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Article
Publication date: 1 March 1996

Mark Stover and Steven D. Zink

The World Wide Web (WWW) has become the most visible application of the Internet. Newspapers and popular magazines publish stories on a regular basis about Web sites. The…

Abstract

The World Wide Web (WWW) has become the most visible application of the Internet. Newspapers and popular magazines publish stories on a regular basis about Web sites. The most ubiquitous symbols of the World Wide Web, its Uniform Resource Locator (URL) addresses, are even becoming commonplace on many television commercials. Over the past few years the World Wide Web (along with client applications like Netscape to assist in navigating the Web) has literally brought the Internet to life and to the attention of the general public.

Details

Reference Services Review, vol. 24 no. 3
Type: Research Article
ISSN: 0090-7324

Article
Publication date: 1 January 1991

Steven D. Zink

It is common knowledge that public card catalogs in libraries have been poorly understood and inefficiently utilized by a large portion of their searchers. The myriad…

Abstract

It is common knowledge that public card catalogs in libraries have been poorly understood and inefficiently utilized by a large portion of their searchers. The myriad reasons for this situation range from the complicated nature of card filing rules to poor or total lack of understanding of assigned subject headings on the part of users. The emergence of automated online public access catalogs was initially seen as a means of overcoming this pattern of poor utilization. Instead, their widespread adoption has often transferred ineffective user searching behavior to an electronic environment.

Details

Reference Services Review, vol. 19 no. 1
Type: Research Article
ISSN: 0090-7324

Article
Publication date: 1 January 1985

Steven D. Zink

There is very likely a place in your library that is far outside your control as a collection development librarian. From all appearances, the materials in this place are…

Abstract

There is very likely a place in your library that is far outside your control as a collection development librarian. From all appearances, the materials in this place are relatively unused, contain a great deal of obsolete or ephemeral material in need of weeding, and worst of all are probably growing in such an unchecked manner that they may outnumber the volumes in your monograph collection. The librarians that work there may even seem a little different—discussing agencies of the federal government with startling familiarity and incomprehensible glee. This place, of course, is your government publications department.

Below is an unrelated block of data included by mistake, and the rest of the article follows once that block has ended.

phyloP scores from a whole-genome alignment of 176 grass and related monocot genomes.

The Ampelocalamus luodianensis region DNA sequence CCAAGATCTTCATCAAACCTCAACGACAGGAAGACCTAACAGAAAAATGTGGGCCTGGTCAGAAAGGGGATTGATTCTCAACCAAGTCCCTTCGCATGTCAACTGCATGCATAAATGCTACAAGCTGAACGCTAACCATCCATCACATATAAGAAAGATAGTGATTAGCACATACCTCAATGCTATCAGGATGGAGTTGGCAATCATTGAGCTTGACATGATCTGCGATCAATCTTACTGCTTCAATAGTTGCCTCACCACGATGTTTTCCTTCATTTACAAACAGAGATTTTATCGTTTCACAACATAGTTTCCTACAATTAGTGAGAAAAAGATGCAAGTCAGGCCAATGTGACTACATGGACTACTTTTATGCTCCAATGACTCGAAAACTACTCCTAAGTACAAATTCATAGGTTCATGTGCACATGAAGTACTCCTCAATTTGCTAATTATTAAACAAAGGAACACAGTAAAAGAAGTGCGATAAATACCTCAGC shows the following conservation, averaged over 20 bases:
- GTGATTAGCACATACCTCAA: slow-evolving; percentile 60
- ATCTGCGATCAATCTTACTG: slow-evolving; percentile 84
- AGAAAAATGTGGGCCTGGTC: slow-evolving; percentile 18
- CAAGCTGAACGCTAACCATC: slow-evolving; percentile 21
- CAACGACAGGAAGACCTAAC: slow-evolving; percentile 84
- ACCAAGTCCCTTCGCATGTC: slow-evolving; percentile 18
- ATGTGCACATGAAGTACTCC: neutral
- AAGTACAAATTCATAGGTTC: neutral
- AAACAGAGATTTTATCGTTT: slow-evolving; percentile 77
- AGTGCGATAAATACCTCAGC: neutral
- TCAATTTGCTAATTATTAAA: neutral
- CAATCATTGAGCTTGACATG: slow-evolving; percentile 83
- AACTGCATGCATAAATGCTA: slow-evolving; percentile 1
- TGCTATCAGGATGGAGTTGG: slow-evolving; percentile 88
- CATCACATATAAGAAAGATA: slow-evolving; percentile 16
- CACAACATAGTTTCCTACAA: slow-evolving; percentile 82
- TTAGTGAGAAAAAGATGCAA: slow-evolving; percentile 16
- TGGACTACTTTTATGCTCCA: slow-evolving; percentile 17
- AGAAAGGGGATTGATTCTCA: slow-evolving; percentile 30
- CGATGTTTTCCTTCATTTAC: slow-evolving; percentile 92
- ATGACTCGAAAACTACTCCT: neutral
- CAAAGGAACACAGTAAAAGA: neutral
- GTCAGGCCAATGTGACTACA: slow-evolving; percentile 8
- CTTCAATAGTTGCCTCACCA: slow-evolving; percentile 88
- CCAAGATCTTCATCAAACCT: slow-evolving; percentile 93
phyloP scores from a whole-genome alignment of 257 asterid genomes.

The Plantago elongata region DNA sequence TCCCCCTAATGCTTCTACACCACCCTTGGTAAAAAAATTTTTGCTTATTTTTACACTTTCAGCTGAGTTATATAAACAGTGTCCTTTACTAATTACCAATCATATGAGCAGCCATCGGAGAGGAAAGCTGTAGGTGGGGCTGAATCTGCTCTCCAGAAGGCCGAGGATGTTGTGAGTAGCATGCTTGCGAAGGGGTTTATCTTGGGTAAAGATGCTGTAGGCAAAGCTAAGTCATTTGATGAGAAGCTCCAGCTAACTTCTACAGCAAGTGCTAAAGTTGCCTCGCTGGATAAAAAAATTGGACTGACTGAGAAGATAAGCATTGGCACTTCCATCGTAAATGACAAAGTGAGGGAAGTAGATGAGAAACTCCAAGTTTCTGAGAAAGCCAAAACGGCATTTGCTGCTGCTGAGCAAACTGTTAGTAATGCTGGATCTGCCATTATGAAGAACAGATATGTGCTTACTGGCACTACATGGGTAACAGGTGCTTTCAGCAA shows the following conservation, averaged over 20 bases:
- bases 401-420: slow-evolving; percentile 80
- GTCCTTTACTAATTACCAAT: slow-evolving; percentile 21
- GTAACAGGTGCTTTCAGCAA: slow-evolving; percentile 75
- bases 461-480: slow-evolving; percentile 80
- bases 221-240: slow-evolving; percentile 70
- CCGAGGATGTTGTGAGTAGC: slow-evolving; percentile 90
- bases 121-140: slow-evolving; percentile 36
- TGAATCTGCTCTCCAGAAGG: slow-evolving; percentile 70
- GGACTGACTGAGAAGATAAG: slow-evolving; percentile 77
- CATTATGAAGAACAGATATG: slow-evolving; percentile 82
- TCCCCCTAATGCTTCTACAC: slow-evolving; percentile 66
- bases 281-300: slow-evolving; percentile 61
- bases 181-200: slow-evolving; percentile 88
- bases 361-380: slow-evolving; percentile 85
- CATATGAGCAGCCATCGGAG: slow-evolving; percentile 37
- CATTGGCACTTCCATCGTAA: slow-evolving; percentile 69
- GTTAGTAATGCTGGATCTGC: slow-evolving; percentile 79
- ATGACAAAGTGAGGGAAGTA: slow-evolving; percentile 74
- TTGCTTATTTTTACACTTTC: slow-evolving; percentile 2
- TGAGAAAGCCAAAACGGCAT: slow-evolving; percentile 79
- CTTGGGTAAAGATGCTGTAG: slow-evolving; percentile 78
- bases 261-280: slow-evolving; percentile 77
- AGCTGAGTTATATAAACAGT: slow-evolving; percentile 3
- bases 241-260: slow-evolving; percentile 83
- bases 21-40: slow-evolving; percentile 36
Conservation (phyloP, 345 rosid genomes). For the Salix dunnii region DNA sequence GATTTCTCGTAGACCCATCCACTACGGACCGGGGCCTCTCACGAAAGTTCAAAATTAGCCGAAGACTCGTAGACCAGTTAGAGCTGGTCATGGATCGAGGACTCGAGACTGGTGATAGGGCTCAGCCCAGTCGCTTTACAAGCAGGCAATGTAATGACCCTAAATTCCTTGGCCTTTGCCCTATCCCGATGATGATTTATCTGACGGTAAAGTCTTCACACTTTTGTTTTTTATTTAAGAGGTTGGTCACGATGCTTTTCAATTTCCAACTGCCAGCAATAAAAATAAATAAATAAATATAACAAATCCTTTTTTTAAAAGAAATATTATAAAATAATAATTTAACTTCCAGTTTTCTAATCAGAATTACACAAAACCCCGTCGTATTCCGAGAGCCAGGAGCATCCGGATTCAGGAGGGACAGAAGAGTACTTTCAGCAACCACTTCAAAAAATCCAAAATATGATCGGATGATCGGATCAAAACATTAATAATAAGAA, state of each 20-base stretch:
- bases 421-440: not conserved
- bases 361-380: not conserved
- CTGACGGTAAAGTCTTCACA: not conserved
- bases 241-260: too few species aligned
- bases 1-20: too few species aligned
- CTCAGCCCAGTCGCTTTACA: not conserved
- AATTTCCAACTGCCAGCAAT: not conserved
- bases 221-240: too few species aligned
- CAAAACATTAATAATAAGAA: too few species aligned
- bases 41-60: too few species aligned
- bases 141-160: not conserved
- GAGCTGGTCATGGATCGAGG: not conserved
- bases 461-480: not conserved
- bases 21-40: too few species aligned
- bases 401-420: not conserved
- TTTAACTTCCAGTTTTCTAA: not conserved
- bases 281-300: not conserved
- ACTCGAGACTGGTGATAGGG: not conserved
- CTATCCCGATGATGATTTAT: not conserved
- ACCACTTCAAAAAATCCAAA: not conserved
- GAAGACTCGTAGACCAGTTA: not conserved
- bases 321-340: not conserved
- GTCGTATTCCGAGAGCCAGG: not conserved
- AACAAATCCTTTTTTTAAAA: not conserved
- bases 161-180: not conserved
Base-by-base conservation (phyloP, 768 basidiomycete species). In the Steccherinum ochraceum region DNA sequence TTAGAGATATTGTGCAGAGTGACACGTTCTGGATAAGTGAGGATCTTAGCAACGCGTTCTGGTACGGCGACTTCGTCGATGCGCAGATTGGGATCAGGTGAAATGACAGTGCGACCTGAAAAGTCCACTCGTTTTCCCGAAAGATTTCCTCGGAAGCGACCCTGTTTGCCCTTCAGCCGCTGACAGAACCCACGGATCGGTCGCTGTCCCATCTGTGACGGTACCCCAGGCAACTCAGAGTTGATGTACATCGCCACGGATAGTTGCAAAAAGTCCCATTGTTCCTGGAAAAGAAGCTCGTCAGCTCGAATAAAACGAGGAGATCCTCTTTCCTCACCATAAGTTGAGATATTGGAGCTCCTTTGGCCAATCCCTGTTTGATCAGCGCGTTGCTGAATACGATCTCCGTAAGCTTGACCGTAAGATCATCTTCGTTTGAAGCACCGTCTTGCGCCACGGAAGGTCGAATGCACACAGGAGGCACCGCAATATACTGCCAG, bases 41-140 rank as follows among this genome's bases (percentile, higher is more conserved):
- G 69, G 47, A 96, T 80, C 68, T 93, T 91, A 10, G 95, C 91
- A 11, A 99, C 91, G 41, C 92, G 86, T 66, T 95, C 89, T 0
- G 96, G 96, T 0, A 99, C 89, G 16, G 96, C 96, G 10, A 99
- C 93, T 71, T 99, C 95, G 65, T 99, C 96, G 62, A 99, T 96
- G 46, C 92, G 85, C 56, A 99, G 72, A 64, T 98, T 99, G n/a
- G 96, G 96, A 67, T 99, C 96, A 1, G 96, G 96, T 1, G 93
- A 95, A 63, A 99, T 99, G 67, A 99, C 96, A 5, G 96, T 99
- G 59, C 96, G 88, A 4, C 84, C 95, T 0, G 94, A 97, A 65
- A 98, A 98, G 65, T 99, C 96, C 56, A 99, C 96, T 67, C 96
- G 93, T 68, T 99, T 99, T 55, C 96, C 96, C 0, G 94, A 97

Details

Collection Building, vol. 6 no. 3
Type: Research Article
ISSN: 0160-4953

Article
Publication date: 1 February 1982

Steven Zink

In the past few years, as budgets have tightened and available shelving space has diminished, U.S. government documents librarians have for the first time given serious…

Abstract

In the past few years, as budgets have tightened and available shelving space has diminished, U.S. government documents librarians have for the first time given serious consideration to formulating collection development policies and to carefully scrutinizing their expenditures as well as their collections. In the process of evaluating its collection and in an effort to make better use of available funding, the Government Publications Department of the University of Nevada‐Reno (a regional depository with a collection exceeding one million documents) undertook a study to determine if the Department could justify canceling its subscription to the Readex Microprint collection of non‐depository titles represented in the Monthly Catalog of United States Government Publications.

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Collection Building, vol. 4 no. 2
Type: Research Article
ISSN: 0160-4953

Article
Publication date: 1 April 1980

Steven D. Zink

The United States government is the world's largest publisher. Its presses churn out thousands of items annually, covering every conceivable subject. Even though most of…

Abstract

The United States government is the world's largest publisher. Its presses churn out thousands of items annually, covering every conceivable subject. Even though most of the items deal with present day concerns, the United States government is responsible for the publication of a large number of histories. Unfortunately, these works, with the possible exception of the Department of Defense's Military History Series, have received little exposure and limited use. In an effort to bring this valuable resource to light, the following bibliography presents annotated citations to nearly 150 histories published from mid‐1977 through mid‐1979.

Details